St. Margaret's Church, Aldham© Copyright Bikeboy contributor to the Geograph Project and licensed for reuse under this Creative Commons Licence
History of Aldham >> White's Directory 1848
ALDHAM, a small pleasant village, from five to six miles West of Colchester, and 4½ mile East North East of Coggeshall, has in its parish 382 souls, and about 1790 acres of fertile land, crossed by the Colchester and Stour Valley Railway, and including the village of Ford Street, where there is a mill and a bridge on the river Colne, 5 miles West by North of Colchester, and where a fair is held on Easter Tuesday.
Ford Street is sometimes called Little Fordham, being now connected with Fordham, on the opposite side of the Colne, by a good bridge, on the site of an ancient ford.
Alham parish has its name from the Saxon, Old-ham, or Old village, and was held by the Bishop of Bayeaux, bother of he Conquerer, at the time of the Norman survey. It was afterwards held of the Earls of Oxford, as part of their barony of Castle Hedingham.
It is now in two manors, viz., Aldham Hall and Bourchier's Hall, and T.B. Western, Esq., of Felix Hall, Kelvedon, is lord of both; but Mrs. Bygrave, of Danbury, Messrs. W. Austin, J. Lay, R. Blackcock, and A.N. Mayhew, and several smaller owners, have estates here. The soil is mostly freehold.
Aldham Hall, now a farm-house, is nearly a mile east of the church, and belonged successively to to the Wiggeton, Goldington, Cornwallis, Glascock, and other families.
Bourchier's Hall, near Ford Street, was anciently a seat of the Bourchier family, and afterwards of the Sayers, Marshams, etc. A great part of it was pulled down many years ago, when the reminder was converted into a farm-house.
The Church is an ancient structure, which has undergone many repairs. It has a nave, south aisle, and chancel, with a wooden turret, rough cast, containing two bells. It anciently had a chapel on the north side, but being ruinous, it was taken down many years ago.This chapel was founded by the Atteye or Tey family, and dedicated to St. Ann. Morant, the historian of Essex, was rector here, and there us a marble tablet to his memory in the chancel.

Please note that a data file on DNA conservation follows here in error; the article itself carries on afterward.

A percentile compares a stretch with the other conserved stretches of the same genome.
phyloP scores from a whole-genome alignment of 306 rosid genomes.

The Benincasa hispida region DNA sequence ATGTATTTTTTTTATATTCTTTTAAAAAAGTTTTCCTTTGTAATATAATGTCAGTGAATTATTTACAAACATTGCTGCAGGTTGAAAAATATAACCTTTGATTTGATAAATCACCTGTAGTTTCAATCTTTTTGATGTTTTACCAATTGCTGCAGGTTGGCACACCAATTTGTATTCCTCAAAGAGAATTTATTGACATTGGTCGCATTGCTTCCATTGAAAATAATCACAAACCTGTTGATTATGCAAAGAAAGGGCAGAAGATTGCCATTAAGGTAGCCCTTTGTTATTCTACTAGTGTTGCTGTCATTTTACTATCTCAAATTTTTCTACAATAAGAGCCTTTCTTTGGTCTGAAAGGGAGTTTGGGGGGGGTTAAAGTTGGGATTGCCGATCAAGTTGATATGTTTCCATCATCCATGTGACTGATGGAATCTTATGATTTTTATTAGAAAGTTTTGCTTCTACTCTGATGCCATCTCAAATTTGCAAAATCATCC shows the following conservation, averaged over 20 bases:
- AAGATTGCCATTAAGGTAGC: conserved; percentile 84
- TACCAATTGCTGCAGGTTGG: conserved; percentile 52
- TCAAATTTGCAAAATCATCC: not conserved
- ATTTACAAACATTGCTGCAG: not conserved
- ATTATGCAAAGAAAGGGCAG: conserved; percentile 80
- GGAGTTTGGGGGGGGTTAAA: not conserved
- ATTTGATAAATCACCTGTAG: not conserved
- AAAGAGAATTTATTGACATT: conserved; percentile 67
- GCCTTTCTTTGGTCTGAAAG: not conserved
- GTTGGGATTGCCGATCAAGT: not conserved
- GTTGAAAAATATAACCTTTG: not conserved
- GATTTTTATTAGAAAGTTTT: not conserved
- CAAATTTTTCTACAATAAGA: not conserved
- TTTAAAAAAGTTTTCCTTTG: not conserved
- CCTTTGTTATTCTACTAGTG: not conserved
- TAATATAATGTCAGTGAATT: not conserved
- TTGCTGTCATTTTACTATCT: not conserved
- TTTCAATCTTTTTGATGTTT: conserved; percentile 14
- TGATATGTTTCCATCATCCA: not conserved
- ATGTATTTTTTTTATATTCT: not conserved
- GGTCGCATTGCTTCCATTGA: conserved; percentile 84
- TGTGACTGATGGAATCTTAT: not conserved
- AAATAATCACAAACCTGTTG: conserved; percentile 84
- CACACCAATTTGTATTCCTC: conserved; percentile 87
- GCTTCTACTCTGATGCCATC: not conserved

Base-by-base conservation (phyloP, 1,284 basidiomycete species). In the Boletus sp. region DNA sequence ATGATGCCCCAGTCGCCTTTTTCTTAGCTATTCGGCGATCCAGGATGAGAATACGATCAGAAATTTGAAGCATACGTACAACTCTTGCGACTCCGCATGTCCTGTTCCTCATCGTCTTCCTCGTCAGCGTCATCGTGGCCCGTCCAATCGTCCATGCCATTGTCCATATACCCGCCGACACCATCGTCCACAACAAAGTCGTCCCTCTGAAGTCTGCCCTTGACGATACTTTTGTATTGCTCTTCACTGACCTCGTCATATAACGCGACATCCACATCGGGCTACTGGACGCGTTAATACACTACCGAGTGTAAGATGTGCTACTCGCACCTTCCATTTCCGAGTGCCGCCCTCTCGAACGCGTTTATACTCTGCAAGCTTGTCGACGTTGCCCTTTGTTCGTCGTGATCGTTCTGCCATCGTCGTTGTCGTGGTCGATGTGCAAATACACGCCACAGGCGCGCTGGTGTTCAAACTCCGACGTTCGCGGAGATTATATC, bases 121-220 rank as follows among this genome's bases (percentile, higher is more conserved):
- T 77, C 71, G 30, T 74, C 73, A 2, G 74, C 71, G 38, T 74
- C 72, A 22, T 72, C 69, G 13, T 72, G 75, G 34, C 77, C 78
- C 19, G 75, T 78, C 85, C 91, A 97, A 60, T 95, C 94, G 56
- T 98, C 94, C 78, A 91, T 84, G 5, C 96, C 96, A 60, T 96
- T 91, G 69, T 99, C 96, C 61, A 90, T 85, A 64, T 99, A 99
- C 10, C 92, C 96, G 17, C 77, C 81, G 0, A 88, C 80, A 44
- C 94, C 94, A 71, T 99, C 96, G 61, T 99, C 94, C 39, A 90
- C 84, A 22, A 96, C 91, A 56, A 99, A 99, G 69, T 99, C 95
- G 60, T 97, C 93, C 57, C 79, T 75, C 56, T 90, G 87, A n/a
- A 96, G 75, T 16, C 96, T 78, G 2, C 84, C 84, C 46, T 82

The rectory, valued in K.B. at £12, and in 1831 at £357, is in the patronage of the Bishop of London, and incumbency of the Rev. Charles Bannatyne, M.A. who has about 23 acres of glebe, and a neat residence in the Elizabethan style, with pleasant grounds. The tithes have been commuted for £410 per annum.
Loves Charity:- In 1565, Thomas Love left £120 to be laid out in land, and the yearly proceeds thereof to be divided equally among the 12 parishes of Aldham, Great and Little Horkesley, Boxted, Langham, Wormingford, Fordham, Lexden, West Bergholt, Nayland, Mount Bures, and Ardleigh; for distribution among the poor.
This legacy laid out in the purchase of about 26A. of land in Lexden, close to the town of Colchester, let for £30 a year from 1828 to 1842; but now greatly increased in value, being in great demand for building purposes. A trustee is chosen by each of the 12 parishes interested in the charity. The share belonging to Aldham is distributed among the poor parishioners in bread and blankets.
The poor of Aldham have al,os a farm of 16A. 0R. 16P. given at an early period by an unknown donor, and now let for £22 a-year. After deducting £2 for repairs, the rest is divided in shares of 25s. each to 16 poor parishioners who have been married upwards of five years, and do not receive parochial relief. T.B. Western, R. Lay, and others are the trustees.
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Aldham - Cary's New and Correct English Atlas, 1798
Aldham - First Series Ordnance Survey Map 1805
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